If you write for an organization, you’re competing for pageviews too. But you’re writing for a narrow audience. Some people need or want your product or service more than others, and that’s who you’re after. Because you’re looking to (perhaps) form a longer lasting business relationship, you and your audience both benefit from high-quality content.

Unfortunately, pageview journalism doesn’t work quite the same way. I’ve written about why it’s important to be wary of what you read online. Dissected, the reasons for this danger are pretty clear. Writers who make money through advertisements want to draw in any and every eyeball they can get. As a result, you get sensational headlines, coverage that doesn’t fit their format and poorly written or researched articles that no one should be reading.

I ask you again: what are your motives? Which side are you on?

Someone somewhere will read your blog. In my opinion, you have a responsibility to even that one reader to create accurate, helpful content.

It’s time to turn the mirror on ourselves. Figuring out your motives gives you a real opportunity to align them with your audience’s goals and desires.

6 Reasons Why You Should Be Very, Very Careful What You Read Online

By now, you should know you can’t trust everything you read online. Newspapers are on the brink of extinction. Tuning into CNN or Fox News…well, just don’t tune into CNN or Fox News. Media has gone haywire, and it’s all thanks to this little thing called the internet.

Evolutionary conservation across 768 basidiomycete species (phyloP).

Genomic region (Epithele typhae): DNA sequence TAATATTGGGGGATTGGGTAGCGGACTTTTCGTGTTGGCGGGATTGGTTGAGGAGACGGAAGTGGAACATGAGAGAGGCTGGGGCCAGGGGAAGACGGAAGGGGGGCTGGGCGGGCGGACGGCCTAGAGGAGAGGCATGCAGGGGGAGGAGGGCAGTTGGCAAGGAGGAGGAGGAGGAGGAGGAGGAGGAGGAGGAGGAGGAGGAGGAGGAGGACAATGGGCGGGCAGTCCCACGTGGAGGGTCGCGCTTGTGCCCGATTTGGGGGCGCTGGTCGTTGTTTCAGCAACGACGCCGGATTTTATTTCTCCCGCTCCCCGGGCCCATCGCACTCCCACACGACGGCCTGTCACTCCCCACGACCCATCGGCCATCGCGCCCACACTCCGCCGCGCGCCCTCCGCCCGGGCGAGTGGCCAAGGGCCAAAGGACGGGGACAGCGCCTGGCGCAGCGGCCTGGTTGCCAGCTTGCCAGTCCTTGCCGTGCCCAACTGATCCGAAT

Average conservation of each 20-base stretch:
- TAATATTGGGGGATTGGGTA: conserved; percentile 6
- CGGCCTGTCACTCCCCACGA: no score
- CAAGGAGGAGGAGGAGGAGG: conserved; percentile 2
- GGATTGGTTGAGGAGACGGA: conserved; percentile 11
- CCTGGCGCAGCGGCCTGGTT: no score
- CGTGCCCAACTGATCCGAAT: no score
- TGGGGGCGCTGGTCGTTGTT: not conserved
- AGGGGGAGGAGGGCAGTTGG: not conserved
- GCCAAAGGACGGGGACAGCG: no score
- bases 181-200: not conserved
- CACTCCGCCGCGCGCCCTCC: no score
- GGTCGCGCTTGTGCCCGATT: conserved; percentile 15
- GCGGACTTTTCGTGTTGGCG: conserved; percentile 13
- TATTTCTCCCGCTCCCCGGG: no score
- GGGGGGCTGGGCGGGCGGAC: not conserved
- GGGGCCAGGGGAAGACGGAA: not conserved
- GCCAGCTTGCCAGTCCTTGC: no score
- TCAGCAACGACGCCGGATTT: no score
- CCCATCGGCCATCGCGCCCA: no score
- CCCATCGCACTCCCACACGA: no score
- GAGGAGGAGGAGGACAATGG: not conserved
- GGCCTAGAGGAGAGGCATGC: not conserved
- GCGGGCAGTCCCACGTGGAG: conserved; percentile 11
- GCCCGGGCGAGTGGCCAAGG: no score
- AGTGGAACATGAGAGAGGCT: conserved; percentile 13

Ironic masks aren’t helping, either.

Of course, the internet is also a repository of useful information. I won’t deny that I find most of the information I’m looking for online. Still, if an article looks biased or opinion-driven, it’s best to at least follow up on the facts encountered. Media outlets are businesses trying to drive revenue. Some have insightful content. Some don’t. Here’s why you should be wary of what you read.

1. Websites will say anything to draw you in. Remember how important your headline is? Plenty of people use headlines to sensationalize stories. A lot of these headlines might take advantage of trending stories. Cracked has an excellent article on how tons of journalistic outlets used the zombie bath salts phenomenon to generate traffic.

Many of these types of stories may be based in fact. But plenty of stuff you read may throw facts straight out the window because…

2. The web is a gigantic opinion-machine. TechCrunch is an excellent source of tech-related information. Working near Silicon Valley, I hear the name of the popular website many times a day. TechCrunch is popular because it brings a flair for opinion-based reporting that livens up stories and gives the outlet spunk.

And that’s why things like this happen. TechCrunch contributor Mike Butcher takes a step away from the news to ramble about an ‘entitled’ PR rep, riling up the website’s community. Fortunately, many readers pointed out the irony of Butcher describing the poor dude as ‘entitled’.

An article like this is doubly scary because…